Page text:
Incidentally I have absolutely nothing at all against kits, chunky yarn or standard knitting patterns, anything that gets folk into the craft gets my vote. However, if ALL you do is knit from kits even at a rate of one per month you will have a lot of variations on a theme and if you continue at that rate you will soon run out of space for your knits. I've also noticed that some folk fall out of love with them quite quickly because a newer, shinier version has come out and 'I can knock it up in a week'.
You are also unlikely to develop your skill set past a certain point as the larger companies need to cater for the majority of their target market so complexity tends to stop at a certain point. In the same way if you only ever knit items on larger knitting needles which I define as a UK 4mm / US 6, by default you are unlikely to be comfortable with fine silks or merino as something knitted on knitting needles two sizes smaller is less forgiving of tension changes and grows much slower.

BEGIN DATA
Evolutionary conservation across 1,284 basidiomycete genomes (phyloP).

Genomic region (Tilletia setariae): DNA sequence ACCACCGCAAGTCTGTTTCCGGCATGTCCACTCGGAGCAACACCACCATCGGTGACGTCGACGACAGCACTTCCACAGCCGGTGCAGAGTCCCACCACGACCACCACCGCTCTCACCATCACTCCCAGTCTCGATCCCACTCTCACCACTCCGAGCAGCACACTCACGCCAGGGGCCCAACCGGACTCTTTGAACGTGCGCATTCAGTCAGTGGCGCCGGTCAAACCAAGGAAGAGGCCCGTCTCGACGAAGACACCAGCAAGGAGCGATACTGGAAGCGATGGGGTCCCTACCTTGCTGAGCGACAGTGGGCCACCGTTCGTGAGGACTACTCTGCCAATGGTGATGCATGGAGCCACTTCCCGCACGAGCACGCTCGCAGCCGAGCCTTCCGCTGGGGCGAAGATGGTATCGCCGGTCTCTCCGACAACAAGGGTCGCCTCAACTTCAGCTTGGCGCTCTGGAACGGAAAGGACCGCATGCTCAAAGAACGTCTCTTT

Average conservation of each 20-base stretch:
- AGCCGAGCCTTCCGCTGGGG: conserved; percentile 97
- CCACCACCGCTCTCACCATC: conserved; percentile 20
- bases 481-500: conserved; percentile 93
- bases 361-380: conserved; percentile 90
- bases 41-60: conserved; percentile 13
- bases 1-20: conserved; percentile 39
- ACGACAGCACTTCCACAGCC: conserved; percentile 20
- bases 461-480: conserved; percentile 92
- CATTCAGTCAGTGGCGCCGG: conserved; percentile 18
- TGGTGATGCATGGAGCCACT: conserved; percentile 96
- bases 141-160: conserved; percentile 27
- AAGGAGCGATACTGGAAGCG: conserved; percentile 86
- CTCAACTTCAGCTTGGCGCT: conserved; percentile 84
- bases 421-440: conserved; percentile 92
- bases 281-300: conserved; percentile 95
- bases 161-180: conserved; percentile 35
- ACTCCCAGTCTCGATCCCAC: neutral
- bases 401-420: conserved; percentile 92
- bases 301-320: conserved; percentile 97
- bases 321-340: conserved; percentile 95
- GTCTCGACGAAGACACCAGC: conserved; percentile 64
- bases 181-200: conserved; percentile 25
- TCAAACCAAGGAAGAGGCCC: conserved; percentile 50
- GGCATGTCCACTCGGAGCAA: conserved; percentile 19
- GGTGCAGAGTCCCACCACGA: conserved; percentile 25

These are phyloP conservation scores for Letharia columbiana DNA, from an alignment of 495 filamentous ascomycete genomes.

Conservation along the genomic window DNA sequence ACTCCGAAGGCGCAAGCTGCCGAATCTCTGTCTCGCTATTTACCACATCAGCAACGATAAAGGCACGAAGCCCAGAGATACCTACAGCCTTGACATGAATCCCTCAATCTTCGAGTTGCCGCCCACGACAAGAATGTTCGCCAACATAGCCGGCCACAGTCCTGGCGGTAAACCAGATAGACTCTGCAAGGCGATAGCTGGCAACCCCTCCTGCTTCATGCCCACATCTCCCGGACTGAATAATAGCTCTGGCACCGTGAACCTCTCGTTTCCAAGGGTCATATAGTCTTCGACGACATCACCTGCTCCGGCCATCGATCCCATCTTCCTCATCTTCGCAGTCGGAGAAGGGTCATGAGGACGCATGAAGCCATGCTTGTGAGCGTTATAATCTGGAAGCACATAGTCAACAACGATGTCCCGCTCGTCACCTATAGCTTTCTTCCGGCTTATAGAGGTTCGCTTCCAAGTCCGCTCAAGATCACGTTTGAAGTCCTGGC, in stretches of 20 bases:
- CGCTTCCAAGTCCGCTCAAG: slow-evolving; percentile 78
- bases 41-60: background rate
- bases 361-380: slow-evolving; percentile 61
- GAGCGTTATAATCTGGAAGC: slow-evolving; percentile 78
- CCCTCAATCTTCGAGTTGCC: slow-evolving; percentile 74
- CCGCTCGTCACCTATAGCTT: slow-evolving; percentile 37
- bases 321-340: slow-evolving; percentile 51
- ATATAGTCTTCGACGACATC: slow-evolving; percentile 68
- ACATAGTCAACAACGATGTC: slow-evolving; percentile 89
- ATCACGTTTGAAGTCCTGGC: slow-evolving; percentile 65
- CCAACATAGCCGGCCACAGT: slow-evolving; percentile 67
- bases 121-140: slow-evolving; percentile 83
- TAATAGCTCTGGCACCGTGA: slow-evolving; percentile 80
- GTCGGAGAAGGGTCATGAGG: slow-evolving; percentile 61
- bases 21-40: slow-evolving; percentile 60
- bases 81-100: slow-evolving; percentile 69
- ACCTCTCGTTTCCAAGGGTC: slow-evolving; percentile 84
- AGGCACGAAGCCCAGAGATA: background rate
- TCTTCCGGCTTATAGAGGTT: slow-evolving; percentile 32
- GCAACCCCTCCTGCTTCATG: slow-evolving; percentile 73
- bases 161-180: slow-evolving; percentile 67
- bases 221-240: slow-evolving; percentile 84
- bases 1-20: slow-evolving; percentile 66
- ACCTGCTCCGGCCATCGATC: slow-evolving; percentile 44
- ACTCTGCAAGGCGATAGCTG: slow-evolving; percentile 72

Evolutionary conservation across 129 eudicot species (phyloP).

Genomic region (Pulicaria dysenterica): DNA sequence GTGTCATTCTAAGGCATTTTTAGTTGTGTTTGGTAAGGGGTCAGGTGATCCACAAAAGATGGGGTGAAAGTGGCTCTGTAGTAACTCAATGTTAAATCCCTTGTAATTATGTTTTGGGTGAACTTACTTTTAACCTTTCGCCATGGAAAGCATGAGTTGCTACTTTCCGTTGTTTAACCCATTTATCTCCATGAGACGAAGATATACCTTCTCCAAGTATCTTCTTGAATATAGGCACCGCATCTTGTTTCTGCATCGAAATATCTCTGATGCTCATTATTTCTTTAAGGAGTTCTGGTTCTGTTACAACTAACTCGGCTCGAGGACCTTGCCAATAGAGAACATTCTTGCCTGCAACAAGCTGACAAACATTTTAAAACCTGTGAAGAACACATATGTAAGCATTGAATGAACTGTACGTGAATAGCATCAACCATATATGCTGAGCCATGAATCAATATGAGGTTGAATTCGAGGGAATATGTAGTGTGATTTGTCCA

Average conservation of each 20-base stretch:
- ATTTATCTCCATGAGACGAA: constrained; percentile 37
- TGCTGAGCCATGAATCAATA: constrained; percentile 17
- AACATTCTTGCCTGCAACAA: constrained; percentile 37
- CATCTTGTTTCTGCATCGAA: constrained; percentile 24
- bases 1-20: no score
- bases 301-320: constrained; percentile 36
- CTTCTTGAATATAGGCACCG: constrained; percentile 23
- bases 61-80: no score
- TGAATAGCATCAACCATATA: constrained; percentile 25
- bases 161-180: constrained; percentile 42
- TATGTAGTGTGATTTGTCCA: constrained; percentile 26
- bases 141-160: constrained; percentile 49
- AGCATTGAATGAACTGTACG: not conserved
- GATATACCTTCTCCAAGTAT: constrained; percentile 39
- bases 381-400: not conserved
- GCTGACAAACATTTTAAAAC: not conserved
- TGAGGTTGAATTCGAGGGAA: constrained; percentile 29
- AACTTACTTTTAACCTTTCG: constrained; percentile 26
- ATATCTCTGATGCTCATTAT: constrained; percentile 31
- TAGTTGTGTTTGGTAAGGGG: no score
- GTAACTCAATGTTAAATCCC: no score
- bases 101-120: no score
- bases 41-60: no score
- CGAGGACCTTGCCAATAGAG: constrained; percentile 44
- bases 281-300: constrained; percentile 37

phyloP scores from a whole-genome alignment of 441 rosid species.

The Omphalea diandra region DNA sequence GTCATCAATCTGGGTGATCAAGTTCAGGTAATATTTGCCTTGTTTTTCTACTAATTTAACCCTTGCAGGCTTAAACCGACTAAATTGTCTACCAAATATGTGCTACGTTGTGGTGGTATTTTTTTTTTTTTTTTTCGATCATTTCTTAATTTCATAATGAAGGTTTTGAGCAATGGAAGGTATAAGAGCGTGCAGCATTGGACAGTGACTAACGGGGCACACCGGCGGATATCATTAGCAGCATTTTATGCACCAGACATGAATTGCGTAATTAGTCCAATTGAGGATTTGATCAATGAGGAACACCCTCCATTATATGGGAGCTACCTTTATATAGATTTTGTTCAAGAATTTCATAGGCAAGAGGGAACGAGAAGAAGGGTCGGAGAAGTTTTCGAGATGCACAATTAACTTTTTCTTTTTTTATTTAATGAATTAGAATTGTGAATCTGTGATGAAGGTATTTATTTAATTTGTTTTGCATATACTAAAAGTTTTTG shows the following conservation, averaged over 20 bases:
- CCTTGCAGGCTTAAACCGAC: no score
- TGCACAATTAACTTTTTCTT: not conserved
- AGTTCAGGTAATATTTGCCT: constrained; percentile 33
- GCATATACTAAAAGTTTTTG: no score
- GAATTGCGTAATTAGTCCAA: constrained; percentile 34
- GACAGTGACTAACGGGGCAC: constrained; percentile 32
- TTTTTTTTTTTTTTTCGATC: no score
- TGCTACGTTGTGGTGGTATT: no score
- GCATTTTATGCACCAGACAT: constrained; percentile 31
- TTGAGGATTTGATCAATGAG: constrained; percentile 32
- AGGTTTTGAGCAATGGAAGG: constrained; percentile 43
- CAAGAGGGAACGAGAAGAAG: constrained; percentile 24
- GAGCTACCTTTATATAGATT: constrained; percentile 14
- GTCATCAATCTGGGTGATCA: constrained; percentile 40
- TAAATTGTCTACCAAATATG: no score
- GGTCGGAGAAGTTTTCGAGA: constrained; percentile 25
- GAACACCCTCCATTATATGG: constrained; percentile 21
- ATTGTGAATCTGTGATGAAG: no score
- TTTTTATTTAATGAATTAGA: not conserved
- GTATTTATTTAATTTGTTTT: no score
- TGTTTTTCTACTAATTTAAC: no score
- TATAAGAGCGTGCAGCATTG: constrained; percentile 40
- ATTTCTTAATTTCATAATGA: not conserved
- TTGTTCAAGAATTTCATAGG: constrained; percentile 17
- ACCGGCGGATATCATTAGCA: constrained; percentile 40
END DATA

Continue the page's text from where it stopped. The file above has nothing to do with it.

Some knitters, especially newer ones have said that they like the security they get from a kit which I completely understand. A kit though is merely a knitting pattern and suitable yarn, plus or minus knitting needles. Part of the fun of knitting, however, is bending the rules, adapting a knitting pattern to suit your shape, or knitting something designed for aran weight in three different strands and see if it works. If it doesn't, pull it out and rewind. This is how you develop your skill.
‘Finer yarn, smaller needles and complicated patterns take so long’